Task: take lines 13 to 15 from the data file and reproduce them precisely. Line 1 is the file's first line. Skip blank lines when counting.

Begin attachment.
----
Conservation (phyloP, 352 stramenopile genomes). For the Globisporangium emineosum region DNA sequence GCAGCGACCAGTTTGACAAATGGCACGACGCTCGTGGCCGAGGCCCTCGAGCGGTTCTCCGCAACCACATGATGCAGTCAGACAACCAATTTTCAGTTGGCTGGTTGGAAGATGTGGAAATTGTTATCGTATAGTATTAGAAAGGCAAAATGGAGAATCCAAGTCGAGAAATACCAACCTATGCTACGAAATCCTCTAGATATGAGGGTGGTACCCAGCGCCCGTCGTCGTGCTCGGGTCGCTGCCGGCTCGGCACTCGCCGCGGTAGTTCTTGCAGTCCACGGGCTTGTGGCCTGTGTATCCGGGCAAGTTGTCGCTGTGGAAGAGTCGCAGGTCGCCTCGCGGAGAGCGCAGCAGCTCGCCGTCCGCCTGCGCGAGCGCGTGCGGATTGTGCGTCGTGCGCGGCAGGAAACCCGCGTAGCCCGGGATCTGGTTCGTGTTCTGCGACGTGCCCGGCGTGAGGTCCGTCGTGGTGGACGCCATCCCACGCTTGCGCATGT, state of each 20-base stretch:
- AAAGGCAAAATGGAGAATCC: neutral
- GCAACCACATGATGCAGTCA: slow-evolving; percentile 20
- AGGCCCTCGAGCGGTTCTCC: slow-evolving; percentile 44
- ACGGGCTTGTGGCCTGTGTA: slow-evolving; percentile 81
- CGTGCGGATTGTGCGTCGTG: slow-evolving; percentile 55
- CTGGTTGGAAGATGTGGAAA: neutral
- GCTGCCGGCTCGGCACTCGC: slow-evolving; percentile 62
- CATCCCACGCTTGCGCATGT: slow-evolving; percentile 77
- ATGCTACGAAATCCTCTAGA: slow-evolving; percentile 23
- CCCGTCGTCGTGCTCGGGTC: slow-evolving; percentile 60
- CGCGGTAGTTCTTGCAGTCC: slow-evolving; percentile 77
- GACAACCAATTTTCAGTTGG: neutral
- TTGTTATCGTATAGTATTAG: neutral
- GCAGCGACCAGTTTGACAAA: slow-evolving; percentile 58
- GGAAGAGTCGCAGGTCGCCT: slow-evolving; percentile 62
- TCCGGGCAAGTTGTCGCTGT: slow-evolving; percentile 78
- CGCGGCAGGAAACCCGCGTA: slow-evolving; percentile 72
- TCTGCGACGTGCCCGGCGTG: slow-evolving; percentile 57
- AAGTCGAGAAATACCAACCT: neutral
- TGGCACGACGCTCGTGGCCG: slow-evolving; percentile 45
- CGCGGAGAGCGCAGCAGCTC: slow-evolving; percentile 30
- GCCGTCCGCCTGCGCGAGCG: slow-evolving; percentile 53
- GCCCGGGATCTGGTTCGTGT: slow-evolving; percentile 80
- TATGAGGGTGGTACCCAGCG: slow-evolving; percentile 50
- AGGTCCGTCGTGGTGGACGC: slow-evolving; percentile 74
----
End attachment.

- GACAACCAATTTTCAGTTGG: neutral
- TTGTTATCGTATAGTATTAG: neutral
- GCAGCGACCAGTTTGACAAA: slow-evolving; percentile 58